By Rick Helley, Guest Blogger and Senior Editor at Bookstand Publishing
I came across this rather amusing item on page 12 of the May 7, 2010, issue of The Week magazine:
An Australian publisher has destroyed 7,000 copies of a cookbook after a recipe called for “salt and freshly ground black people.” The recipe, for spelt tagliatelle with sardines and prosciutto, was meant to call for black pepper, but a typo led a computer spell-checker program to insert the erroneous word.
During my years as a copy editor in the corporate world, some gaffes approaching that one crossed my desk, such as the following:
- A report discussing diesel emissions from ferryboats in San Francisco Bay included the line, “emissions from the San Francisco fairies.”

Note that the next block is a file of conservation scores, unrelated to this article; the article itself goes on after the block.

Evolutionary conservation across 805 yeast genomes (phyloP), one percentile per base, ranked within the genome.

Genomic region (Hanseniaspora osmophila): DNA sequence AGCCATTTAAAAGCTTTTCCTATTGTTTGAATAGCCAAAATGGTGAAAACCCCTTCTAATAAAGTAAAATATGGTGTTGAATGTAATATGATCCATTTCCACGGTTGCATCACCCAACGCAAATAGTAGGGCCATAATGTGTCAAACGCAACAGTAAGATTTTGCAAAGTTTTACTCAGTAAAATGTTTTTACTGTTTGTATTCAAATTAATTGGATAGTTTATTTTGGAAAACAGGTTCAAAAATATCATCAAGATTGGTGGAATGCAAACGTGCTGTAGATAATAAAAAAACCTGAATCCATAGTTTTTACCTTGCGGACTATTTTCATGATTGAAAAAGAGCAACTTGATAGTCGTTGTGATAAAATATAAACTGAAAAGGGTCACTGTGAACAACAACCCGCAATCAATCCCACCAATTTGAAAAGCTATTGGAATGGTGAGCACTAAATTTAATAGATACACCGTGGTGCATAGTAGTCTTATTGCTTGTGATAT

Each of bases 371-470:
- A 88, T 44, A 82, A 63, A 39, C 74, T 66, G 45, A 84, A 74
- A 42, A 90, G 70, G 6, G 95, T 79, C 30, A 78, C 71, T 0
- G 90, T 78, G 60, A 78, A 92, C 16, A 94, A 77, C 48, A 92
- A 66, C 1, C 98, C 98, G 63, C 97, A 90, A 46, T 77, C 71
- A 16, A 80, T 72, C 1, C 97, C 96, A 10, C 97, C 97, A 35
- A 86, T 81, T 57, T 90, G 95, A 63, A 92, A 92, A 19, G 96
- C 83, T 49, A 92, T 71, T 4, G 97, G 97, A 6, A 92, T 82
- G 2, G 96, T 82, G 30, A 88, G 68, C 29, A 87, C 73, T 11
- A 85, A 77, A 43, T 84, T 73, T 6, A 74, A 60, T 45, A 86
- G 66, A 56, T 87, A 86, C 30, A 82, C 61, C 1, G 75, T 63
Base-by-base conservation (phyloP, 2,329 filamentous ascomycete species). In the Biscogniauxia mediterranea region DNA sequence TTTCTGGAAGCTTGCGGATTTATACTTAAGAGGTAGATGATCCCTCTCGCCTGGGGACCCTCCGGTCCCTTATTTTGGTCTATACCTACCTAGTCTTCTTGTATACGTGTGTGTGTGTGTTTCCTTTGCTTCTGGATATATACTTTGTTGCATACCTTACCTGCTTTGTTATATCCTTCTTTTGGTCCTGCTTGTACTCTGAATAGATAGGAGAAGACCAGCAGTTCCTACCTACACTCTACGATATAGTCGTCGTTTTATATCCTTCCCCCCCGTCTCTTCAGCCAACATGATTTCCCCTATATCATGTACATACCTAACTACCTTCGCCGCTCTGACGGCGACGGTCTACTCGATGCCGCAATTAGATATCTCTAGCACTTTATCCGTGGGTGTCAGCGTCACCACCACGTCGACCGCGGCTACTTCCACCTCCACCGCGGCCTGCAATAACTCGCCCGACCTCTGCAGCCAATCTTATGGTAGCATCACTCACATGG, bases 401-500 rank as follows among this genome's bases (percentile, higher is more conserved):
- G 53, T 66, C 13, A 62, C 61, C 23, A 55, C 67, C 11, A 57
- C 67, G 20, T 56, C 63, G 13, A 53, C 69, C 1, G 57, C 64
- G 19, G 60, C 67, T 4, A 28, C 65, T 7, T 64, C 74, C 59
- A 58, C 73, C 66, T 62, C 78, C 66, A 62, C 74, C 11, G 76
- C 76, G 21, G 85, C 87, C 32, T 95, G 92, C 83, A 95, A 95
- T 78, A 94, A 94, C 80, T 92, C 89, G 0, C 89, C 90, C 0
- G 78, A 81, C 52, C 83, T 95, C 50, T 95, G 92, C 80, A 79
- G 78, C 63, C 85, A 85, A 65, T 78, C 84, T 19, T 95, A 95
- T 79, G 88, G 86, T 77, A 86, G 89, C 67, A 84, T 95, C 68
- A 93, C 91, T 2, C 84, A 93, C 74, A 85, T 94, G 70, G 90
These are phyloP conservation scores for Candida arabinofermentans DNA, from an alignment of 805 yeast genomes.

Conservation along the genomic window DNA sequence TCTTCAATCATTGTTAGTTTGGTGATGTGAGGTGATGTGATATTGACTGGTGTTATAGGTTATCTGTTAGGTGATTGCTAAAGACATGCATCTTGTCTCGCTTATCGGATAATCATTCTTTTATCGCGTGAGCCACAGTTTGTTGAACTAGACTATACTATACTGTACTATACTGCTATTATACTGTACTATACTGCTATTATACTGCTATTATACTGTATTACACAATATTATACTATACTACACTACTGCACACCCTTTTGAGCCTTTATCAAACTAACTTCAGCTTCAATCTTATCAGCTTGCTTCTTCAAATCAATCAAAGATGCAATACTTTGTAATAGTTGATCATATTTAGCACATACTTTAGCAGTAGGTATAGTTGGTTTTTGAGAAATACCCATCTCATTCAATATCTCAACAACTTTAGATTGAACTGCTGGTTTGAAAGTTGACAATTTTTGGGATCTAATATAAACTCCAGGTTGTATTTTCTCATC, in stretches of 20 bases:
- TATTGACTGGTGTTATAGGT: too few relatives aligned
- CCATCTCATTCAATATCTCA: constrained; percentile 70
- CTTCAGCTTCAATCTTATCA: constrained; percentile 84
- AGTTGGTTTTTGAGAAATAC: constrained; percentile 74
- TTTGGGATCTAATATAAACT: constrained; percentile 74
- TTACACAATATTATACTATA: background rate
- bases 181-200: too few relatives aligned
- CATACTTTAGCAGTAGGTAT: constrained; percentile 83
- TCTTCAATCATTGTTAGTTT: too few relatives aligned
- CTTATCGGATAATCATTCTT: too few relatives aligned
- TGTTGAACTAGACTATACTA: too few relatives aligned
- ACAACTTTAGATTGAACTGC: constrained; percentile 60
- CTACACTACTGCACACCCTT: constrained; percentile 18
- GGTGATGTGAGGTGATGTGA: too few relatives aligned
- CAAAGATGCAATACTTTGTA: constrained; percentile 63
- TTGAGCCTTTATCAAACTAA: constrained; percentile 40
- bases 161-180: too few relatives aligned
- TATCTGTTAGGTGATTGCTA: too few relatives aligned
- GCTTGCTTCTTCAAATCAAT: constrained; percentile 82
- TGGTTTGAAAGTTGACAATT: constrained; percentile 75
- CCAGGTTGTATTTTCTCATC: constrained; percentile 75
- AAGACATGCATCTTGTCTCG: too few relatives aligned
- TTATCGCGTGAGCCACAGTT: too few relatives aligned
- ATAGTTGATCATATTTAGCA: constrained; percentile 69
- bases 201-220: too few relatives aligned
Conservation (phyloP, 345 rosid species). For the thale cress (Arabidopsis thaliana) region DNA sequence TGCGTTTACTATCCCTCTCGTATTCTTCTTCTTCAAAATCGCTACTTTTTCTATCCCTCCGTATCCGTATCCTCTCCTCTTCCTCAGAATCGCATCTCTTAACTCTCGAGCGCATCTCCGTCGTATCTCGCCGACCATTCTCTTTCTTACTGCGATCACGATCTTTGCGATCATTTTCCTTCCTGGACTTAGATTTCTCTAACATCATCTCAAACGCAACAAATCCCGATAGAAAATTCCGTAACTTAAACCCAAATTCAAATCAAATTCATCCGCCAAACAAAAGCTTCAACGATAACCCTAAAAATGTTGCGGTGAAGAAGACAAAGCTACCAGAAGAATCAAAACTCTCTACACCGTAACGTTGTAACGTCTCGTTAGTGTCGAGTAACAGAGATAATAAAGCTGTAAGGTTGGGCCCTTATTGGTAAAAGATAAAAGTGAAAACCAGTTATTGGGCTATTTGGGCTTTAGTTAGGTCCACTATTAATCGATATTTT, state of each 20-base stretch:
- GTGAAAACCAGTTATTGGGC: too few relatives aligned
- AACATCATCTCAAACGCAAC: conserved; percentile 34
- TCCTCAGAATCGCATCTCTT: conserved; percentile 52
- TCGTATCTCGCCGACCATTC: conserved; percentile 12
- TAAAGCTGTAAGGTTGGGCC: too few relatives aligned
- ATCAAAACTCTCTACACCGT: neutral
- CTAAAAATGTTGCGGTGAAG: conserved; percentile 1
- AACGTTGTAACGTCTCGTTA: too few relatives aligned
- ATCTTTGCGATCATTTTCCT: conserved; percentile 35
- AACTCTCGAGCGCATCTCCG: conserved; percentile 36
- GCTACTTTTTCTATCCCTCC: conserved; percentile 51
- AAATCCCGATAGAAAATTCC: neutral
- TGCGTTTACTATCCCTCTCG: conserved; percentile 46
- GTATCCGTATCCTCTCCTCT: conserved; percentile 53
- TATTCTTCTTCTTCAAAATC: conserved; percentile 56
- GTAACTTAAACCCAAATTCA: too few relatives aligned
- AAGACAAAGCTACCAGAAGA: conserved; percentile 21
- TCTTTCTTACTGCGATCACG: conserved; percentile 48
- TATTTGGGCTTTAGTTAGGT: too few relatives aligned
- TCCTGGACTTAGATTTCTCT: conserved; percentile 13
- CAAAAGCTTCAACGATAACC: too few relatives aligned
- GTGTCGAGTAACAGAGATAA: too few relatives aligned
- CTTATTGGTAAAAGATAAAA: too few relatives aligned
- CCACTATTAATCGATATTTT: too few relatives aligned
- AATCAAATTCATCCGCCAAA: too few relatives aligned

- A report on boiler emissions noted, “After eating lunch, the boiler exploded.”
- A company abstract about pollution control touted the firm’s “Population Abatement Systems” — to which I responded, via a note to the author, “Project Manager, Josef Mengele?”
In addition, about twenty years ago, a newspaper in my city included a recipe for seafood salad calling for shrimp and, among other ingredients, “Crap.”
And, in 2002, the City of Lauderhill, Florida, decided to honor actor James Earl Jones with a commemorative plaque. Someone, however, failed to proofread the plaque, which ended up with the inscription:
James Earl Ray
for Keeping the Dream Alive
City of Lauderhill
January 19, 2002
The lesson here is that grammar checkers and spell checkers, as convenient as they may be at times, are no replacement for human editors and proofreaders.